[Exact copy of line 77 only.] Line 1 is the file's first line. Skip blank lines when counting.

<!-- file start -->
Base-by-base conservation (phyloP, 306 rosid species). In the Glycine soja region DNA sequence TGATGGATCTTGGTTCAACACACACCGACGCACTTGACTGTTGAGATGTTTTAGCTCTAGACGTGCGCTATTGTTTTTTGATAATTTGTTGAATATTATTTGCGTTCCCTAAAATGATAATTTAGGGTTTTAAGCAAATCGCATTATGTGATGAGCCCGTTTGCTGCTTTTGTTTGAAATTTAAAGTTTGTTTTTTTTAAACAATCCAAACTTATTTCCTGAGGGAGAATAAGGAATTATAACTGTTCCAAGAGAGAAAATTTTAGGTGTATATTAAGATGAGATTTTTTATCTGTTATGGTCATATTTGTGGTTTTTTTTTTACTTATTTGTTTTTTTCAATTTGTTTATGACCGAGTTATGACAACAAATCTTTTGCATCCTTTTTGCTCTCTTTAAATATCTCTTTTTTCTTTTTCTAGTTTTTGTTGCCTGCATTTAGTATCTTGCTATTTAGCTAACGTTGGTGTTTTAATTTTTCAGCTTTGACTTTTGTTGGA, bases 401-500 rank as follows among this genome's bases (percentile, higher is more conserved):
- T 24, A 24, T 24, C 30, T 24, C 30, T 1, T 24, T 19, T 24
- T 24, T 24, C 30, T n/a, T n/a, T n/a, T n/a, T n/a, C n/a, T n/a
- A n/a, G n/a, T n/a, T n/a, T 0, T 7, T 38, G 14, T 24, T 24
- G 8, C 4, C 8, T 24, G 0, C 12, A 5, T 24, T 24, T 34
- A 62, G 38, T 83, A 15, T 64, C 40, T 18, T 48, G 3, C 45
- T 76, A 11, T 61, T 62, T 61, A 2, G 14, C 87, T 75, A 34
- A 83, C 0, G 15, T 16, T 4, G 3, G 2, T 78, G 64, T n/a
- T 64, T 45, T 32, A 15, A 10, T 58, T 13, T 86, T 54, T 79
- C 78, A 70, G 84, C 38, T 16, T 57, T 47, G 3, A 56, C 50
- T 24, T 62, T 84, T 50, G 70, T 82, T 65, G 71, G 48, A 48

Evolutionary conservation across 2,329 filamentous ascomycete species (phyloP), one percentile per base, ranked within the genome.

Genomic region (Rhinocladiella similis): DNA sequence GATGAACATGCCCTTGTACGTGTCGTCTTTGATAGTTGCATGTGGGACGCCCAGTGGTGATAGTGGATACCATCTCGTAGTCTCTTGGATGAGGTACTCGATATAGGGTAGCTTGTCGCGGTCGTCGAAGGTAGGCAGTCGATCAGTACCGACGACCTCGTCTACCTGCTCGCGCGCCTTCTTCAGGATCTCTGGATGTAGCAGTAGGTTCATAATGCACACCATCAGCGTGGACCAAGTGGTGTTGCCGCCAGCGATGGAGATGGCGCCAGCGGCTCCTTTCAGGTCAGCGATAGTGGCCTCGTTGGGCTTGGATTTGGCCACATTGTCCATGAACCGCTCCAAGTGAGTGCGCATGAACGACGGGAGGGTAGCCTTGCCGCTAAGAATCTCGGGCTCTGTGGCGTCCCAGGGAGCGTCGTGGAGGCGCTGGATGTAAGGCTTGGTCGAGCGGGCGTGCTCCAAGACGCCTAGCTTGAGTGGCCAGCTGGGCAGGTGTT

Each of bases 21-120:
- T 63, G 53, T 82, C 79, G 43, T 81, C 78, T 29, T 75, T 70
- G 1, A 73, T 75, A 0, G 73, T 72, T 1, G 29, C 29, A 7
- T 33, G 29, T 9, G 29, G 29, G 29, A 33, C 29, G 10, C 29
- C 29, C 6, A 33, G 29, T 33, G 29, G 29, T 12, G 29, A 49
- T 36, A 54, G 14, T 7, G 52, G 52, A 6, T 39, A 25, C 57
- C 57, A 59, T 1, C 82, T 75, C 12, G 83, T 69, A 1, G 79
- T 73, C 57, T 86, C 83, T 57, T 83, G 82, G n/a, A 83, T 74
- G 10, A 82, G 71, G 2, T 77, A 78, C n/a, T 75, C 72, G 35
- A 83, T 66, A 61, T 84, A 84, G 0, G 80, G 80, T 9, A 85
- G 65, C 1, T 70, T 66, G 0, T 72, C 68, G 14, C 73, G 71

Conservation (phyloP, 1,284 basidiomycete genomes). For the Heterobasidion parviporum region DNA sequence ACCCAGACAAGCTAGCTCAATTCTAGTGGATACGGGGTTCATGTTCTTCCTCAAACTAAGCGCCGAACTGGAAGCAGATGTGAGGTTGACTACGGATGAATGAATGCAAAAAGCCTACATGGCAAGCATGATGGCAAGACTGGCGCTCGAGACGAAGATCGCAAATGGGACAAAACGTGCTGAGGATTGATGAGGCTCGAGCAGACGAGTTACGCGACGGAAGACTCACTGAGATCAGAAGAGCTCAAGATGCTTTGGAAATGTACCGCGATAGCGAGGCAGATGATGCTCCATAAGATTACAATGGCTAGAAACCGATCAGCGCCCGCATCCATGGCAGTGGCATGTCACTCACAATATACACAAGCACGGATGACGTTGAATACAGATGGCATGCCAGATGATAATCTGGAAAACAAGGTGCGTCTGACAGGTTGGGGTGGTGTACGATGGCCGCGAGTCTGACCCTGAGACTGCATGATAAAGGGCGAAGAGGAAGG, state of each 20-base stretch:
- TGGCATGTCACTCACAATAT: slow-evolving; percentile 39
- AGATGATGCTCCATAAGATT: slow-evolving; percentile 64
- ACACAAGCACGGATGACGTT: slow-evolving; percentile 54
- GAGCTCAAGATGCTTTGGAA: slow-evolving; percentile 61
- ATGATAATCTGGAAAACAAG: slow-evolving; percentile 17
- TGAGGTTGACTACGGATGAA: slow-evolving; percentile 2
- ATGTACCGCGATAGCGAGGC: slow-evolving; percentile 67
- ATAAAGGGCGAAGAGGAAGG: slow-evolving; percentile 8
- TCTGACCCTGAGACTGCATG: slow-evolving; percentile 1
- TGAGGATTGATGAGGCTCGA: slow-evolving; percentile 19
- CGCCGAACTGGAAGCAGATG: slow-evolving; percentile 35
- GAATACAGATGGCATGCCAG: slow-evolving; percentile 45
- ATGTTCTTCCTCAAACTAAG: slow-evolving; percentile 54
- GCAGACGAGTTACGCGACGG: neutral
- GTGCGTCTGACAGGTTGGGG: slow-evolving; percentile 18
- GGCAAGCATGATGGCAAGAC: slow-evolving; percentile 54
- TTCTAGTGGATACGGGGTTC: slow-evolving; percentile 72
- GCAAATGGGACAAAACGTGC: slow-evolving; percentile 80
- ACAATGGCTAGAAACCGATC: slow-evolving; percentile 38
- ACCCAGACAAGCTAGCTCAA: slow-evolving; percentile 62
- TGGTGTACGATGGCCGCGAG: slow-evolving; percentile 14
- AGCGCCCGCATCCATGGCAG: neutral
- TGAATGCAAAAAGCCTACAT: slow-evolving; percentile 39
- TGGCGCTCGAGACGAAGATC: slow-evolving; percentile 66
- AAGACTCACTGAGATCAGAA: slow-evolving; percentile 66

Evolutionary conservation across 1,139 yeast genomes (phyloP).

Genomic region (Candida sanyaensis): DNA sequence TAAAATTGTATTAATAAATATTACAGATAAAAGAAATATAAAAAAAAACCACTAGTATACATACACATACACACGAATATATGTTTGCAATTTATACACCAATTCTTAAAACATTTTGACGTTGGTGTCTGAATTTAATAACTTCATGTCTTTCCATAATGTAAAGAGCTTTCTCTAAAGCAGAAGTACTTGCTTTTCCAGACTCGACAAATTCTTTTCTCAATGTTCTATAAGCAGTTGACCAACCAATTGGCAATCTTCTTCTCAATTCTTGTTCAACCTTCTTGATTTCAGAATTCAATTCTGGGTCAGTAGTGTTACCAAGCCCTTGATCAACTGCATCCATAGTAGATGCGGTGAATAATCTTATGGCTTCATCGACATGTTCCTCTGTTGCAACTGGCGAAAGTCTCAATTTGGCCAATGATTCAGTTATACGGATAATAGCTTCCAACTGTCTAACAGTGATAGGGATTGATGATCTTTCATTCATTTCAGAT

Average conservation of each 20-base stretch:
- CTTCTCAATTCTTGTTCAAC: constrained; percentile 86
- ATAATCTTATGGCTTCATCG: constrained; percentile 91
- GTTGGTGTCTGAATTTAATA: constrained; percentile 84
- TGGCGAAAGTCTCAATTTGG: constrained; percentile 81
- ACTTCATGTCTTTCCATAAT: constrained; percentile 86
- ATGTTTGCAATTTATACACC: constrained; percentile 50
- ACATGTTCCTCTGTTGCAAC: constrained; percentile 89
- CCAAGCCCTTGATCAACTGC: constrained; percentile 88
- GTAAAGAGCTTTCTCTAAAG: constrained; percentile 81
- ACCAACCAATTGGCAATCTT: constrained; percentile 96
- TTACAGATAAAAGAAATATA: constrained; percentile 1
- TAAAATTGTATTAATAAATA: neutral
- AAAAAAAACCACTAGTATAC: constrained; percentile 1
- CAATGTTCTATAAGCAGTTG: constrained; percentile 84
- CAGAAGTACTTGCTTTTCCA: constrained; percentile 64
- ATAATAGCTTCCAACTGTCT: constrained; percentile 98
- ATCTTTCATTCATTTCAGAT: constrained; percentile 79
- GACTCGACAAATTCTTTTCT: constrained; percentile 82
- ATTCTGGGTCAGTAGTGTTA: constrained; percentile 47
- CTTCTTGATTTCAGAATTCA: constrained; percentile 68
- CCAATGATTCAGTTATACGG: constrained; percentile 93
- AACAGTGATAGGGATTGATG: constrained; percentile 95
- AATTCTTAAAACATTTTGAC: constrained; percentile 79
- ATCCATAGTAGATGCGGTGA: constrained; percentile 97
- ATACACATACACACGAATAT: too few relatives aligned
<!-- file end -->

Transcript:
- ATCCATAGTAGATGCGGTGA: constrained; percentile 97